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The Ghost Army of World War II: How One Top-Secret Unit Deceived the Enemy with Inflatable Tanks, Sound Effects, and Other Audacious Fakery

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In the summer of 1944, a handpicked group of young GIs—including such future luminaries as Bill Blass, Ellsworth Kelly, Arthur Singer, Victor Dowd, Art Kane, and Jack Masey—landed in France to conduct a secret mission. Armed with truckloads of inflatable tanks, a massive collection of sound-effects records, and more than a few tricks up their sleeves, their job was to crea In the summer of 1944, a handpicked group of young GIs—including such future luminaries as Bill Blass, Ellsworth Kelly, Arthur Singer, Victor Dowd, Art Kane, and Jack Masey—landed in France to conduct a secret mission. Armed with truckloads of inflatable tanks, a massive collection of sound-effects records, and more than a few tricks up their sleeves, their job was to create a traveling road show of deception on the battlefields of Europe, with the German Army as their audience. From Normandy to the Rhine, the 1,100 men of the 23rd Headquarters Special Troops, known as the Ghost Army, conjured up phony convoys, phantom divisions, and make-believe headquarters to fool the enemy about the strength and location of American units. Between missions the artists filled their duffel bags with drawings and paintings and dragged them across Europe. Every move they made was top secret and their story was hushed up for decades after the war's end. The Ghost Army of World War II is the first publication to tell the full story of how a traveling road show of artists wielding imagination, paint, and bravado saved thousands of American lives.


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In the summer of 1944, a handpicked group of young GIs—including such future luminaries as Bill Blass, Ellsworth Kelly, Arthur Singer, Victor Dowd, Art Kane, and Jack Masey—landed in France to conduct a secret mission. Armed with truckloads of inflatable tanks, a massive collection of sound-effects records, and more than a few tricks up their sleeves, their job was to crea In the summer of 1944, a handpicked group of young GIs—including such future luminaries as Bill Blass, Ellsworth Kelly, Arthur Singer, Victor Dowd, Art Kane, and Jack Masey—landed in France to conduct a secret mission. Armed with truckloads of inflatable tanks, a massive collection of sound-effects records, and more than a few tricks up their sleeves, their job was to create a traveling road show of deception on the battlefields of Europe, with the German Army as their audience. From Normandy to the Rhine, the 1,100 men of the 23rd Headquarters Special Troops, known as the Ghost Army, conjured up phony convoys, phantom divisions, and make-believe headquarters to fool the enemy about the strength and location of American units. Between missions the artists filled their duffel bags with drawings and paintings and dragged them across Europe. Every move they made was top secret and their story was hushed up for decades after the war's end. The Ghost Army of World War II is the first publication to tell the full story of how a traveling road show of artists wielding imagination, paint, and bravado saved thousands of American lives.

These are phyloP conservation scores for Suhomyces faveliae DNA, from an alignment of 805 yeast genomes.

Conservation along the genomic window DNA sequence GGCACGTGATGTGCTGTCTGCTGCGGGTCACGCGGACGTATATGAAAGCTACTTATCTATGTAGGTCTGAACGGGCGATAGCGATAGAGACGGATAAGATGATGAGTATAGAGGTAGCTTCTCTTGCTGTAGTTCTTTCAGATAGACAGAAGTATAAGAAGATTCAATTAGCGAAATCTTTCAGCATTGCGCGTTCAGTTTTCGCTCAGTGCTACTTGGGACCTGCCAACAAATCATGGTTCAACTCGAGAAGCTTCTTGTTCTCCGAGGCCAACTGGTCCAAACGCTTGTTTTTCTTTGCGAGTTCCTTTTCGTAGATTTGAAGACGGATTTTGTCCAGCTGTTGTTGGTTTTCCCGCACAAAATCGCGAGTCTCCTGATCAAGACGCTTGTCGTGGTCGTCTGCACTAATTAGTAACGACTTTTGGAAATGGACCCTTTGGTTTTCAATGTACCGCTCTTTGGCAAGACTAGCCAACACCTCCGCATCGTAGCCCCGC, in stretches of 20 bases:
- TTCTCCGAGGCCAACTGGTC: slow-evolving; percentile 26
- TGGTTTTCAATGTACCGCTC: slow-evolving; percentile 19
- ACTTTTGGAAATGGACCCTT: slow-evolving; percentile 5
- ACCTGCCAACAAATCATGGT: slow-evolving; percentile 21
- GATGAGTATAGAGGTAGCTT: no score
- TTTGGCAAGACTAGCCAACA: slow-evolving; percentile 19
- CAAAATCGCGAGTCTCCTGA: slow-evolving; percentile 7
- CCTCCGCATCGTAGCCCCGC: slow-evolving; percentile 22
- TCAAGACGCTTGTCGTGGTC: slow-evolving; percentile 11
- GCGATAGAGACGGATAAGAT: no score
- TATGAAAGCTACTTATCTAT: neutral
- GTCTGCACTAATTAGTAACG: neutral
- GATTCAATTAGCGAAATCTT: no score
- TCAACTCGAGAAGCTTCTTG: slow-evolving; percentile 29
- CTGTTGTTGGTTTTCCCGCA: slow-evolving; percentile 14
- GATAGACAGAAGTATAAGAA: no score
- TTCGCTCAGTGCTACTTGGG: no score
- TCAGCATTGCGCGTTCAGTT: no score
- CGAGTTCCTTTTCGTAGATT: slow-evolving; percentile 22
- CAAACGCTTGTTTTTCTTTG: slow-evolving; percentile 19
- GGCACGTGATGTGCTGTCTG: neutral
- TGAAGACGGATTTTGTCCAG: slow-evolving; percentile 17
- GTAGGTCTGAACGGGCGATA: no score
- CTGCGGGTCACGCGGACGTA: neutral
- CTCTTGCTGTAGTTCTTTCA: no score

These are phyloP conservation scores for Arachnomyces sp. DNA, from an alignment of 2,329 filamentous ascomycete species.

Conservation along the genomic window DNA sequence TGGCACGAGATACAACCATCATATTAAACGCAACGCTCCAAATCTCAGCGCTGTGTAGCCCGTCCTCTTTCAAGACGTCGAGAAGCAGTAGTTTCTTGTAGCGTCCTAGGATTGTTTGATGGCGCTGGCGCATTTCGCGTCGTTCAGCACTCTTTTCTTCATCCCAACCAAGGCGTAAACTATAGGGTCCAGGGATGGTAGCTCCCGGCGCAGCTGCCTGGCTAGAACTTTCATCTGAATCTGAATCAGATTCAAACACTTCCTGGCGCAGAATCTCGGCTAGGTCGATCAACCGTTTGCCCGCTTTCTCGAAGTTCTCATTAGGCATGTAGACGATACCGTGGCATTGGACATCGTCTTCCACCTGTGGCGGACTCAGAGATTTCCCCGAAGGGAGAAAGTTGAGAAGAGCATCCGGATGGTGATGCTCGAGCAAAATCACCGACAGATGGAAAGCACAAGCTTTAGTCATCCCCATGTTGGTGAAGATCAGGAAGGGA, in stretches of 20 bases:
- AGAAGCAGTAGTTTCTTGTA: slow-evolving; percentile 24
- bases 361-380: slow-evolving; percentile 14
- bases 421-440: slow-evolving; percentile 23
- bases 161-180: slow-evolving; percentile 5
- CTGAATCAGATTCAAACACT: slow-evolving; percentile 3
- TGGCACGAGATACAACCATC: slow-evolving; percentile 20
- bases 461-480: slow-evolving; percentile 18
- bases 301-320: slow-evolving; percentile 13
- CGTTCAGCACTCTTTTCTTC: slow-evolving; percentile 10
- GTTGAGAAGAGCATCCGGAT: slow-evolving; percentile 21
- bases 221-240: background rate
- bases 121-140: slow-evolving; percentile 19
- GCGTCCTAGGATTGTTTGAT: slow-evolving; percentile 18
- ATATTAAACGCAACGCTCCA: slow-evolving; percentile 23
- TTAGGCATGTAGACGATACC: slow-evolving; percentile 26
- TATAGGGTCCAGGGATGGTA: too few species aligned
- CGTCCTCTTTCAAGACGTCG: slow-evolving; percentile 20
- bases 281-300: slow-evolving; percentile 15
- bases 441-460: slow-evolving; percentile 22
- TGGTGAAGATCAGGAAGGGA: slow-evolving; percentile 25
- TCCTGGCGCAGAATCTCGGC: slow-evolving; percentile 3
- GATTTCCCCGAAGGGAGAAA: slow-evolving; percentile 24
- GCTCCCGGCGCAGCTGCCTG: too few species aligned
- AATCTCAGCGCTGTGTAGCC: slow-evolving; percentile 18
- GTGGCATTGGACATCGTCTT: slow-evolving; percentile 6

30 review for The Ghost Army of World War II: How One Top-Secret Unit Deceived the Enemy with Inflatable Tanks, Sound Effects, and Other Audacious Fakery

  1. 4 out of 5

    Ron

    “Rarely, if ever, has there been a group of such a few men which had so great an influence on the outcome of a major campaign.” Most students of World War II are aware of Operation Fortitude, the massive deception to mislead the Germans about the true target of the D-Day landings. Most have never heard of the brigade-sized unit who employed props, radio signals, sound and theatrics to convince the enemy that American units were where they weren’t and vice versa during the campaign after D-Day. Un “Rarely, if ever, has there been a group of such a few men which had so great an influence on the outcome of a major campaign.” Most students of World War II are aware of Operation Fortitude, the massive deception to mislead the Germans about the true target of the D-Day landings. Most have never heard of the brigade-sized unit who employed props, radio signals, sound and theatrics to convince the enemy that American units were where they weren’t and vice versa during the campaign after D-Day. Unfortunately, it occasionally also confused American units. “You have to see into the mind of your adversary. You have to create for him a misleading picture of the operation to come. And you have to sell it to him with confidence.” General Wesley Clark Drawn from personal diaries and reminisces as well as the official history of 23rd Headquarters Special troops. Excellent maps and photographs. Padded with works of artists among the troop. “On every block you can see at least one soldier surrounded by girls, leafing frantically through French-English dictionaries.”

  2. 5 out of 5

    Angie Thompson